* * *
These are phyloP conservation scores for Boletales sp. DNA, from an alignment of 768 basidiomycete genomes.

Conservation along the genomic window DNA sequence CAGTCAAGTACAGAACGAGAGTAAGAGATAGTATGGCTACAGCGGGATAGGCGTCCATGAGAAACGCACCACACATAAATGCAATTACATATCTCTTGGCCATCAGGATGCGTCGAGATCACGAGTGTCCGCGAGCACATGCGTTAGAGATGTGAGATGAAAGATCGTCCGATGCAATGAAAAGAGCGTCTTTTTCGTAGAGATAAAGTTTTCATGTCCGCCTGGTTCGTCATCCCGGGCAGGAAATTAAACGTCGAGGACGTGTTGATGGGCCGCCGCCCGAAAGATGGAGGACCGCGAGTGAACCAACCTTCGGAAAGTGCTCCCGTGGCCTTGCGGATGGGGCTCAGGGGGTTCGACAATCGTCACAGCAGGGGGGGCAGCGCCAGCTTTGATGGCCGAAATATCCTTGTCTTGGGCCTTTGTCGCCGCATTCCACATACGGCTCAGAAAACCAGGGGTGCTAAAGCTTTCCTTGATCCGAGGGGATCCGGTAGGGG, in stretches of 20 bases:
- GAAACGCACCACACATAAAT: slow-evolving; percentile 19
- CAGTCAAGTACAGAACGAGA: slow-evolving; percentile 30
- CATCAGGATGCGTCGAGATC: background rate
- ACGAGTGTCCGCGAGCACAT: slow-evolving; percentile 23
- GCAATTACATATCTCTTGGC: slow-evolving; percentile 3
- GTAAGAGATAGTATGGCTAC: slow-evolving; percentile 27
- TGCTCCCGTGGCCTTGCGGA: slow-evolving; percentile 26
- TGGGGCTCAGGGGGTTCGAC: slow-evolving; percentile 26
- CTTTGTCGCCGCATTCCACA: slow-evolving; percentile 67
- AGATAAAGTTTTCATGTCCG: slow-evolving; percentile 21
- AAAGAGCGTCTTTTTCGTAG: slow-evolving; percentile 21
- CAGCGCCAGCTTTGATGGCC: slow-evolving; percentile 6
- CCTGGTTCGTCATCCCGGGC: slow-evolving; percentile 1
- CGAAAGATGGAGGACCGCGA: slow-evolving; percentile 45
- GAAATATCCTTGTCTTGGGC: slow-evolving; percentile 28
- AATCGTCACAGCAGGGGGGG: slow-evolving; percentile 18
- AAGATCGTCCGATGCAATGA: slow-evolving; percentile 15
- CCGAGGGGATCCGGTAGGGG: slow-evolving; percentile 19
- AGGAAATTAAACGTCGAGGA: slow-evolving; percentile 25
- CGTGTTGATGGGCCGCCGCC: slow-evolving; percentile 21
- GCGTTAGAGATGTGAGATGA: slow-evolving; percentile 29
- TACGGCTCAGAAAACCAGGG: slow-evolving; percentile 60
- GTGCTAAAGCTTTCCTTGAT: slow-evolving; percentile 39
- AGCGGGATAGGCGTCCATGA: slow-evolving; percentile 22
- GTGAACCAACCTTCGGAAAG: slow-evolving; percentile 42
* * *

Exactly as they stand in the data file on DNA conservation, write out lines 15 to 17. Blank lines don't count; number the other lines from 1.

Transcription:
- CCTGGTTCGTCATCCCGGGC: slow-evolving; percentile 1
- CGAAAGATGGAGGACCGCGA: slow-evolving; percentile 45
- GAAATATCCTTGTCTTGGGC: slow-evolving; percentile 28